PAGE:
Copernican astronomers thought and why they thought the way they
    did.With time lapse footage it is extremely easy ,with a little
    intuitive intelligence,to see the reasoning behind heliocentricity
    unfold is such a wonderful way.It was the way the first heliocentric
    astronomers understood it.

    Newton did not even rise to the level of heliocentricity and misjudged
    what retrogrades are,how the solution is provided by considering the
    observed motion of the planets from an orbitally moving Earth ~

    "For to the earth they appear sometimes direct, sometimes stationary,
    nay, and sometimes retrograde. But from the sun they are always seen
    direct, " Newton

    So.the original poster can come to the actual Copernican understanding
    and bypass Newton by recognising that planetary orbits are seen
    directly from Earth,what retrogrades are and how to distinguish plotted
    positions from conclusions as the Ptolemaic and Copernican astronomers
    did.





    You are just another Newtonian blusterer in a world that has known too
    many,it is why there are no real astronomers ,not even people who can
    rise to the level of appreceating the Ptolemaic system even though it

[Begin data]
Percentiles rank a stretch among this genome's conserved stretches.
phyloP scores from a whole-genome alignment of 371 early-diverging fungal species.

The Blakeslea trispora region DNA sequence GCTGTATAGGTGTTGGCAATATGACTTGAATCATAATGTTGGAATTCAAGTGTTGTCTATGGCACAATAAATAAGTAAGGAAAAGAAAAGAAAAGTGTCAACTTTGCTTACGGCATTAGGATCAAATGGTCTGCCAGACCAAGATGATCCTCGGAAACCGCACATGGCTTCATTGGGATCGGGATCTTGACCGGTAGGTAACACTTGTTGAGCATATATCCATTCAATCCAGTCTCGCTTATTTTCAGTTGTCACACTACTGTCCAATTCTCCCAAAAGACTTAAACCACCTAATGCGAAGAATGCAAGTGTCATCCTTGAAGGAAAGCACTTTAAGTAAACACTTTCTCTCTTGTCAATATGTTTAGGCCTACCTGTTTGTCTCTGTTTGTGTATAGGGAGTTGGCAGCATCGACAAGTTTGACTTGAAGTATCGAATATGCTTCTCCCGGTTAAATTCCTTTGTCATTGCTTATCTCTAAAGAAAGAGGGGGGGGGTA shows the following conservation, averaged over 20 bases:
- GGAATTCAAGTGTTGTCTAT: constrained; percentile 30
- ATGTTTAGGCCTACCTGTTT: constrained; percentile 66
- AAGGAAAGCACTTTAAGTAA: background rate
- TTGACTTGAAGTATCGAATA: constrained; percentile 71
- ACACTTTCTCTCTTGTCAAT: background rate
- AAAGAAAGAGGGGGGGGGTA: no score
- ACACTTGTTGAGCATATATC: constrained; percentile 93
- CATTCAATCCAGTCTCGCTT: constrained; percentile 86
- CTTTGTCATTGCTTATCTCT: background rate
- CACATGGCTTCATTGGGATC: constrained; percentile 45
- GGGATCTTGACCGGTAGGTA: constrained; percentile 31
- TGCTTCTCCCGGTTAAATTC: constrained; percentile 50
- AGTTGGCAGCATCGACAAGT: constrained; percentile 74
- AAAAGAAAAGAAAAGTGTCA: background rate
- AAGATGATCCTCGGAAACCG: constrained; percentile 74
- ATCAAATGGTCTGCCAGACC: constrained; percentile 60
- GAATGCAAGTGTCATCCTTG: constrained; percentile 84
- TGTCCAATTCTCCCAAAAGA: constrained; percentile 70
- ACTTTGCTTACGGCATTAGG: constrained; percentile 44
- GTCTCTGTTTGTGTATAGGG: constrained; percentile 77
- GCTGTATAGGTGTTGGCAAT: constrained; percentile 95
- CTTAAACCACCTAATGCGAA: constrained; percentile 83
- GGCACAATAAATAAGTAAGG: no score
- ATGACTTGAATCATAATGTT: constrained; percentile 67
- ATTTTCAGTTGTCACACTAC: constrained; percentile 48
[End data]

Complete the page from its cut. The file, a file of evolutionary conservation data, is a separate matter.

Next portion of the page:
is easy enough to see where they were drawing their conclusions.


  8. #8
    Bill Owen's Avatar
    Bill Owen Guest

    Default What is "retrograde orbital motion?"

    Brian Tung wrote:

    The canonical answer is indeed (a). The inner satellites of Uranus and
    the three known satellites of Pluto are considered to be in direct
    orbits, not retrograde, even though the planets themselves are in
    retrograde rotation.

    -- Bill Owen

  9. #9
    Bill Owen's Avatar
    Bill Owen Guest

    Default What is "retrograde orbital motion?"

    William C. Keel wrote, inter alia:

    THANK YOU, thank you, thank you for that parenthetical remark. I've
    been trying to convince the "flight-dynamics people" here at JPL of
    this for years. Even some of the astronomy types have succumbed to
    "prograde". Sigh.

    Incidentally, equatorial orbits about irregularly shaped bodies tend
    to be stable only if they're retrograde. Dan Scheeres (U of Michigan)
    has done a lot of work in this area.

    -- Bill Owen

  10. #10
    Chris L Peterson's Avatar
    Chris L Peterson Guest

    Default What is "retrograde orbital motion?"

    On Tue, 11 Jul 2006 11:49:37 -0700, Bill Owen <wmo@jpl.nasa.gov> wrote:


    Nothing wrong with "prograde". I'm an orbital dynamicist, and that's
    what I use. The pairing of "prograde" and "retrograde" works very
    nicely, much better than using "direct", IMO.

    Word usage changes, and you can spend all the time you want trying to
    convince people to use your choice of words, but language will still
    evolve. Prograde has been with us about 40 years now, and it looks like
    it will be with us for a while.

    _________________________________________________

    Chris L Peterson
    Cloudbait Observatory
    http://www.cloudbait.com